San Francisco’s Board of Supervisors approved unanimously an ordinance that that allows developers of residential projects to exceed parking caps by adding designated car sharing spaces.
Supervisor Scott Wiener introduced the proposal last year with aims to promote car sharing.
The ordinance states that the parking spaces will be available at no cost to the car share organizations, and can be used for other purposes if a car share organization does not elect to use the space. The ordinance also outlines how many spaces can be included depending on the number of units that will be built in the residential development.
In the past, developers have been discouraged to save parking spots for car sharing vehicles since it would count toward their maximum number of allowed spaces.
Polk Street merchants are up in arms over what they call a “radical agenda” to eliminate more than half the parking spaces along the bustling commercial corridor to reduce collisions with pedestrians and bicyclists.
Since last week, a group of merchants along upper Polk Street have posted signs on their shop windows asking passers-by to “Save Polk St.” from the San Francisco Municipal Transportation Agency’s Polk Street Improvement Project.
The draft proposals are scaring merchants and raising their blood pressure. The fliers ask for help to “stop the radical agenda” of the agency and the San Francisco Bicycle Coalition over plans to “remove 20 blocks of street parking from Polk St. from Union St. to McAllister St.”…
To make way for dedicated bike lanes, parking could be eliminated “fully from one side and partially from the other” and street parking could be eliminated altogether along lower Polk Street, according to the transit agency’s community presentation. The plan is to implement the changes in 2015 but to first have a temporary trial run on a few blocks during the America’s Cup this summer.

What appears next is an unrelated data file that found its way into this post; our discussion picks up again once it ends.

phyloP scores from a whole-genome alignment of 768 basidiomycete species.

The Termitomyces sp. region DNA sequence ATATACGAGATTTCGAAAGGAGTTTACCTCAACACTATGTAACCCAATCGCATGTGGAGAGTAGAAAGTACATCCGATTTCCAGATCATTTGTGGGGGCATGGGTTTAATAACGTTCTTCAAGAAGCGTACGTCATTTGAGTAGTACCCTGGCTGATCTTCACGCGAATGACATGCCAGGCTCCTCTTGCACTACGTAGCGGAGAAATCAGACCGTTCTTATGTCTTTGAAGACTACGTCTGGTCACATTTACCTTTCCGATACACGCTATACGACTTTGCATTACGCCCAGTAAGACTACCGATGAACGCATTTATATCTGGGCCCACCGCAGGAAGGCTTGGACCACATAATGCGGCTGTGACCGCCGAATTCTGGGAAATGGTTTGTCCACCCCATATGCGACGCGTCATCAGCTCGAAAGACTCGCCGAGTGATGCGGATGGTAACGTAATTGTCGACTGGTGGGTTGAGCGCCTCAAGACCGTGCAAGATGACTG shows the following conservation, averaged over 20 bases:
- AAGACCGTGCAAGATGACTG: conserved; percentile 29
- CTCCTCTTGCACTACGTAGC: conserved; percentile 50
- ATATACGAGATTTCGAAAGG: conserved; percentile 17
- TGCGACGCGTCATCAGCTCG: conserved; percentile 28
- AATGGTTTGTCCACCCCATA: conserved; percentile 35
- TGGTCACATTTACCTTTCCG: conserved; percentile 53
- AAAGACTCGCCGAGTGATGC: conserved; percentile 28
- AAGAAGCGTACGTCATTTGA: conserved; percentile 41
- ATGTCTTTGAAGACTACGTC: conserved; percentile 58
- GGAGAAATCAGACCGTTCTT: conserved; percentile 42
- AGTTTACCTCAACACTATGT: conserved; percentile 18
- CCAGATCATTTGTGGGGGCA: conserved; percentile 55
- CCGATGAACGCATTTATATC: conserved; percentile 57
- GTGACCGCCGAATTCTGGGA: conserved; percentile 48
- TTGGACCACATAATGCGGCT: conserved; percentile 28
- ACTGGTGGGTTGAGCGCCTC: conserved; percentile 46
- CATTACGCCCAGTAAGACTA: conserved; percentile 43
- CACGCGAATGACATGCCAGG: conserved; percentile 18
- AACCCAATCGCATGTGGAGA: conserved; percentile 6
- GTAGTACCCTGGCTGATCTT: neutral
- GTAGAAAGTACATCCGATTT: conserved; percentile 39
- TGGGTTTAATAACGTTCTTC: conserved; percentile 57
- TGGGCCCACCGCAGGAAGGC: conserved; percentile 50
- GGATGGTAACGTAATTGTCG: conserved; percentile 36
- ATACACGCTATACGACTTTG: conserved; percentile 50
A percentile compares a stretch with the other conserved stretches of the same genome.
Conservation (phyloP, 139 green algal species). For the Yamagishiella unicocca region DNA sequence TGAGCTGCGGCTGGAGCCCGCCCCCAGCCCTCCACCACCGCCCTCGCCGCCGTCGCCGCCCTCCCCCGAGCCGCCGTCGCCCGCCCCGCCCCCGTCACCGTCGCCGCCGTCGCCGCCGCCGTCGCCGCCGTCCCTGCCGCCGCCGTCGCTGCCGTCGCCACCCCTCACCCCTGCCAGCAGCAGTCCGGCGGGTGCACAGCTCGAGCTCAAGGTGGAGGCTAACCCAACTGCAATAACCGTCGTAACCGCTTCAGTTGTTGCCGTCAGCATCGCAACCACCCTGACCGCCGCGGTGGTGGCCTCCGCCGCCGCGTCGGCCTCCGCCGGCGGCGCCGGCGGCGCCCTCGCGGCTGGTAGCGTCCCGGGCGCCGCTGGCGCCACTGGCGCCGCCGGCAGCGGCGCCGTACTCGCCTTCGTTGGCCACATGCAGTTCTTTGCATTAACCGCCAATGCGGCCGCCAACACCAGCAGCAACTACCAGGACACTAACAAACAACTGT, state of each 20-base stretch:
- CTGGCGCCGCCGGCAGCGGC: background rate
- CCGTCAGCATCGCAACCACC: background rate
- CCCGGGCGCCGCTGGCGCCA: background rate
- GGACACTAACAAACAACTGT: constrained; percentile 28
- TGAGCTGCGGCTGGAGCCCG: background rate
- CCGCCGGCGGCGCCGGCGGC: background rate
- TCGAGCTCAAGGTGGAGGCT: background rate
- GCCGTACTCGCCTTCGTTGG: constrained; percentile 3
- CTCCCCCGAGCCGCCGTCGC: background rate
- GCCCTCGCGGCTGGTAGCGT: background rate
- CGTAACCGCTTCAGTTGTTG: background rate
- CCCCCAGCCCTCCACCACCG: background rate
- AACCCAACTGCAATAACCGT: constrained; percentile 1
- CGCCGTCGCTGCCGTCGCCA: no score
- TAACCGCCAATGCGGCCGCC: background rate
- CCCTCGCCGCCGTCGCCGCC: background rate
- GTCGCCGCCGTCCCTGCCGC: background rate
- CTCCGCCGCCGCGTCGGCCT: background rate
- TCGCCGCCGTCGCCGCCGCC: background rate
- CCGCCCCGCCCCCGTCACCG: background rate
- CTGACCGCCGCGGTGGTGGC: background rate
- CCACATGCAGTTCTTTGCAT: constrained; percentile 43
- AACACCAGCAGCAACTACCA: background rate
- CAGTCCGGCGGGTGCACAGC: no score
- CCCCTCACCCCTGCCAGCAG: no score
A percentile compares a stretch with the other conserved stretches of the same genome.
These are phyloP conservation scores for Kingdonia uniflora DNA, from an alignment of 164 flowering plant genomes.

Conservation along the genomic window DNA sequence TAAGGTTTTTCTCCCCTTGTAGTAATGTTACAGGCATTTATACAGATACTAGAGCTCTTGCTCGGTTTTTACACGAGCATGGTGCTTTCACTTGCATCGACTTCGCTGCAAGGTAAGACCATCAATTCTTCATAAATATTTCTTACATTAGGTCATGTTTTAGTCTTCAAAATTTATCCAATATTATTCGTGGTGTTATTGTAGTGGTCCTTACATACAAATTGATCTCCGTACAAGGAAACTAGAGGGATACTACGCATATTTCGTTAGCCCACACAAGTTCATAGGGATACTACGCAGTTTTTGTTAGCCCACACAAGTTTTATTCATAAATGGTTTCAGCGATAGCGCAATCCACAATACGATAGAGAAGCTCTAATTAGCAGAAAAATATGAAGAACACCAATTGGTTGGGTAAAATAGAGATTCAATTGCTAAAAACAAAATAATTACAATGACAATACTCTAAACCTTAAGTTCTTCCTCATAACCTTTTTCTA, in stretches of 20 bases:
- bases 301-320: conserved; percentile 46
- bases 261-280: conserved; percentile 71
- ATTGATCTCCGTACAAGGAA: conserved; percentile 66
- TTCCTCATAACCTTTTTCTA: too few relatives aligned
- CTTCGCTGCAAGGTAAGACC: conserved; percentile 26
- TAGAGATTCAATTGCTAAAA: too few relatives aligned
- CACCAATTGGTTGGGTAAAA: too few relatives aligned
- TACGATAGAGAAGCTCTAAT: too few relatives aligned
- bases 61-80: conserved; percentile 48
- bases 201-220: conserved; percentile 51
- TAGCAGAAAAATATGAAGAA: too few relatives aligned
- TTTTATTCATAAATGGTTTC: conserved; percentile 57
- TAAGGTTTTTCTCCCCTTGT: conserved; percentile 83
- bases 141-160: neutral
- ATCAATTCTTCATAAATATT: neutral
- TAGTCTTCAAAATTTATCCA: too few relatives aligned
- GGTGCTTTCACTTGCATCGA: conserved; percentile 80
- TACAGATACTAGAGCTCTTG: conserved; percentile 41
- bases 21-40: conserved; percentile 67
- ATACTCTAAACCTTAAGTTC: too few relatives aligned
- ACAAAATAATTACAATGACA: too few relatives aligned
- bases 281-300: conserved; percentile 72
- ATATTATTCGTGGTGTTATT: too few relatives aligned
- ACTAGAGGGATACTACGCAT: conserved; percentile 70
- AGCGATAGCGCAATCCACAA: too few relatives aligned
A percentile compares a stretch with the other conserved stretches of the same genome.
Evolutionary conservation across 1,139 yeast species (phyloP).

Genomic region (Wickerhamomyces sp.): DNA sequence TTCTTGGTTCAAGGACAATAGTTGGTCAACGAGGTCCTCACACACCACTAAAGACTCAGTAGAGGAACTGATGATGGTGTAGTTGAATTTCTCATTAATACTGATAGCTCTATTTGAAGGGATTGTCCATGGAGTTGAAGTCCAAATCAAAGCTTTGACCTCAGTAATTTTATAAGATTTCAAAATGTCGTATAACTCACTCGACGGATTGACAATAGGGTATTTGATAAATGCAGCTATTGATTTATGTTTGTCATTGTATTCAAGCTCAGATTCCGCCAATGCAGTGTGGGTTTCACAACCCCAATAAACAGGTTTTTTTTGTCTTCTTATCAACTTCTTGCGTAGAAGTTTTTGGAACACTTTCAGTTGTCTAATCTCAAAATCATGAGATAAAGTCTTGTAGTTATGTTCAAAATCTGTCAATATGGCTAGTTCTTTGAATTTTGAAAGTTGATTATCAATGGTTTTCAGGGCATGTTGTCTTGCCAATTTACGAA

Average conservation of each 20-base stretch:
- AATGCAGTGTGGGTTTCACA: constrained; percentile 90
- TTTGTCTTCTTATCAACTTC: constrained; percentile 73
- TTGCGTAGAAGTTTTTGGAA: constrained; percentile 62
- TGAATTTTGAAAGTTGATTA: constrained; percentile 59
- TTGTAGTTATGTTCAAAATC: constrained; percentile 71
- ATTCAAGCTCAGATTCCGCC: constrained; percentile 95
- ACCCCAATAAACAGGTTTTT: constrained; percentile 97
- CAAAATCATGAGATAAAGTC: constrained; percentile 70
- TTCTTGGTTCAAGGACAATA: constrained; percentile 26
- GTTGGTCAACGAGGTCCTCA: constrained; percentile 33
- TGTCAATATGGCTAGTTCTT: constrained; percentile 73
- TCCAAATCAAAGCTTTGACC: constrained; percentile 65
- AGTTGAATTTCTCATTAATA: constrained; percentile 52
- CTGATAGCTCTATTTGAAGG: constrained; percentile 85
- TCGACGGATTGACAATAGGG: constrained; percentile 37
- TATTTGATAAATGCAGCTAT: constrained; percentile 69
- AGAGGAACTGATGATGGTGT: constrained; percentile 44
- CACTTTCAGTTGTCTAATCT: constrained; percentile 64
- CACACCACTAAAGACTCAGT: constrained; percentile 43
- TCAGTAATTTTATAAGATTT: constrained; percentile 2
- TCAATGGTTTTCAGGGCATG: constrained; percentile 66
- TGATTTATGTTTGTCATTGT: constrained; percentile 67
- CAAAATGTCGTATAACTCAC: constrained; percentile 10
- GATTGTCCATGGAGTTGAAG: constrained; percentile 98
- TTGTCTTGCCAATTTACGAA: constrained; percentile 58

“It’s going to kill business,” said 90-year-old Rita Paoli, owner of City Discount, a kitchen supply store at 1542 Polk St. “Go pick up a few dishes. Just weigh them. You try and carry them.”
Paoli, who with her late husband owned the once-famous Paoli’s restaurant in the Financial District, said her customers drive in from all over The City and beyond. “I have never had bicyclists come in here and buy any plates,” Paoli said. “Rent is high. Cost of merchandise is high. If I don’t have volume, I’m locking up.”
Paoli’s concern is the driving sentiment among many Polk Street merchants, according to Dawn Trennert, co-chair of the Middle Polk Neighborhood Association. “It’s all very bicycle-driven,” Trennert said…
Merchants have scheduled a community meeting at 6:30 p.m. March 18 at It’s A Grind coffee shop on Polk and Washington streets to discuss their concerns… (more)
SAN FRANCISCO (February 19, 2013) —To better manage increasing parking and traffic demand, the San Francisco Municipal Transportation Agency (SFMTA) will debut evening metering and event rates at meters in the blocks around AT&T Park on Monday, March 4.
Meters on blocks within walking distance of AT&T Park will operate until 10pm Monday to Saturday and be priced lower on non-event nights. These changes will make more parking spots available in South Beach and Mission Bay, especially during events, and help reduce congestion by discouraging circling for parking near the ballpark. Circling pollutes the air, slows Muni buses trying to move through the area, and provides more opportunities for conflicts with people on foot or on bicycles. Managing parking to reduce circling reduces all of those adverse impacts.
Rates at SFMTA meters after 6pm will be set at $0.25/hr, except during events. The first event with special meter rates is the World Baseball Classic at AT&T Park, which runs March 17-19. During events, metered parking will cost $5 or $7 per hour, depending on proximity to AT&T Park… (more)